For many artists, reading offers a way to decompress between projects, and yet the books artists select may seem at first baffling choices. A few of Ryman’s preferred titles right now include Academic Capitalism and the New Economy: Markets, State, and Higher Education by Sheila Slaughter and Gary Rhoades, Noam Chomsky’s Media Control and How the World Works, and James Barrat’s Our Final Invention: Artificial Intelligence and the End of the Human Era.

    “I’m interested in the psychology of our culture, specifically the psychology of capitalism,” Ryman says. Though installations such as The Roses (2011) and America (2013) may not at first appear to be overtly political, they are about taking “very simple truths and making them into complex objects.”

    Similarly, Kathy Butterly’s bedtime reading may be a surprise, given the spirit of her whimsical and seductive ceramic sculptures: she was recently making her way through Herman Melville’s Moby-Dick. “Even reading just one or two pages,” she says, “it’s like looking at a great painting. That’s all I need at the moment—just to feel that passion in his word choices.”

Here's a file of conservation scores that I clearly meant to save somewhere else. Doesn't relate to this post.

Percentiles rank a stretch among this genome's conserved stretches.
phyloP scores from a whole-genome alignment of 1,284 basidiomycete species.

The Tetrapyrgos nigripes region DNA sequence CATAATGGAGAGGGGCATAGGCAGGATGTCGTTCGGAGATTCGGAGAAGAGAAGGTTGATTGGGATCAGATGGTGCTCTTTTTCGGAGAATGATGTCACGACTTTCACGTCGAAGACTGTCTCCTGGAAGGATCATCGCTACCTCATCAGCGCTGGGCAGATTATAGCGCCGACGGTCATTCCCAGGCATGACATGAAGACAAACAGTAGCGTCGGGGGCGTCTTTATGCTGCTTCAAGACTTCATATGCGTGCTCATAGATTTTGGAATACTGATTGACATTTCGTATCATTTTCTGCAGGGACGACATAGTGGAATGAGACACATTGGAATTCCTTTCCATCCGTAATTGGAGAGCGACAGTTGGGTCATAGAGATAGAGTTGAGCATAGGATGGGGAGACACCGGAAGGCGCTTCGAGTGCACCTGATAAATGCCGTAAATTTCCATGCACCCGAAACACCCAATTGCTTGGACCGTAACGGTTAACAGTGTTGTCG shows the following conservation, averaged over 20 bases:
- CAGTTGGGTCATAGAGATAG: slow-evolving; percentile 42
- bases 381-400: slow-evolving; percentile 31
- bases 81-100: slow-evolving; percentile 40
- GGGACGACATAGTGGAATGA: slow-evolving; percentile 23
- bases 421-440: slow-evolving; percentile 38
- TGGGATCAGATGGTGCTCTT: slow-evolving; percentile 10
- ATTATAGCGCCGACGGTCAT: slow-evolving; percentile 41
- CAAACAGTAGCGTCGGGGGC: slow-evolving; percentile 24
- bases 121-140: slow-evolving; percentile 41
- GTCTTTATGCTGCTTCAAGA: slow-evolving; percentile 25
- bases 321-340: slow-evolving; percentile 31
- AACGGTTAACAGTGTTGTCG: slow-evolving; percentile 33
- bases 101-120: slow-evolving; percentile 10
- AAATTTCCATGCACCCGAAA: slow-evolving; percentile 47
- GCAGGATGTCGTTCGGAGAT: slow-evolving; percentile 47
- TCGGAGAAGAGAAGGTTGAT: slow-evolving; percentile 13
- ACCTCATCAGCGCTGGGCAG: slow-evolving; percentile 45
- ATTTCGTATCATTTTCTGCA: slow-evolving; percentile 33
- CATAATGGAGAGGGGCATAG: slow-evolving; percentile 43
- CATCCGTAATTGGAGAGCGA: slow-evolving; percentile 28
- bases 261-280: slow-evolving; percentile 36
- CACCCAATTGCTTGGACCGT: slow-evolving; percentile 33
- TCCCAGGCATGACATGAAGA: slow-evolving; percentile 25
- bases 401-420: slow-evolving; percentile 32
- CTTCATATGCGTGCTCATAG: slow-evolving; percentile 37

For Julian Hatton, a painter who shows at Elizabeth Harris Gallery in New York, reading has provided a way of understanding his own processes. One of his favorite authors is Eric Kandel, a neuropsychiatrist and an expert on the subject of memory storage in the brain.

    “After studying his ideas, I have a much better idea of what’s going on in my head, and why I don’t know if what I’m doing that day in the studio is any good, because the brain takes a long time to process new information,” Hatton says. “He helps me understand why I have to wait till the next day to see if I’m on the right track.”

    Just as music works as a powerful source of arousal for everything from dancing to sex, it also puts artists in the mood. “The thing that always gets me into the right frame of mind to work is just putting on some music,” says Wayne. “I have everything from jazz and classical to pop and rock and roll.”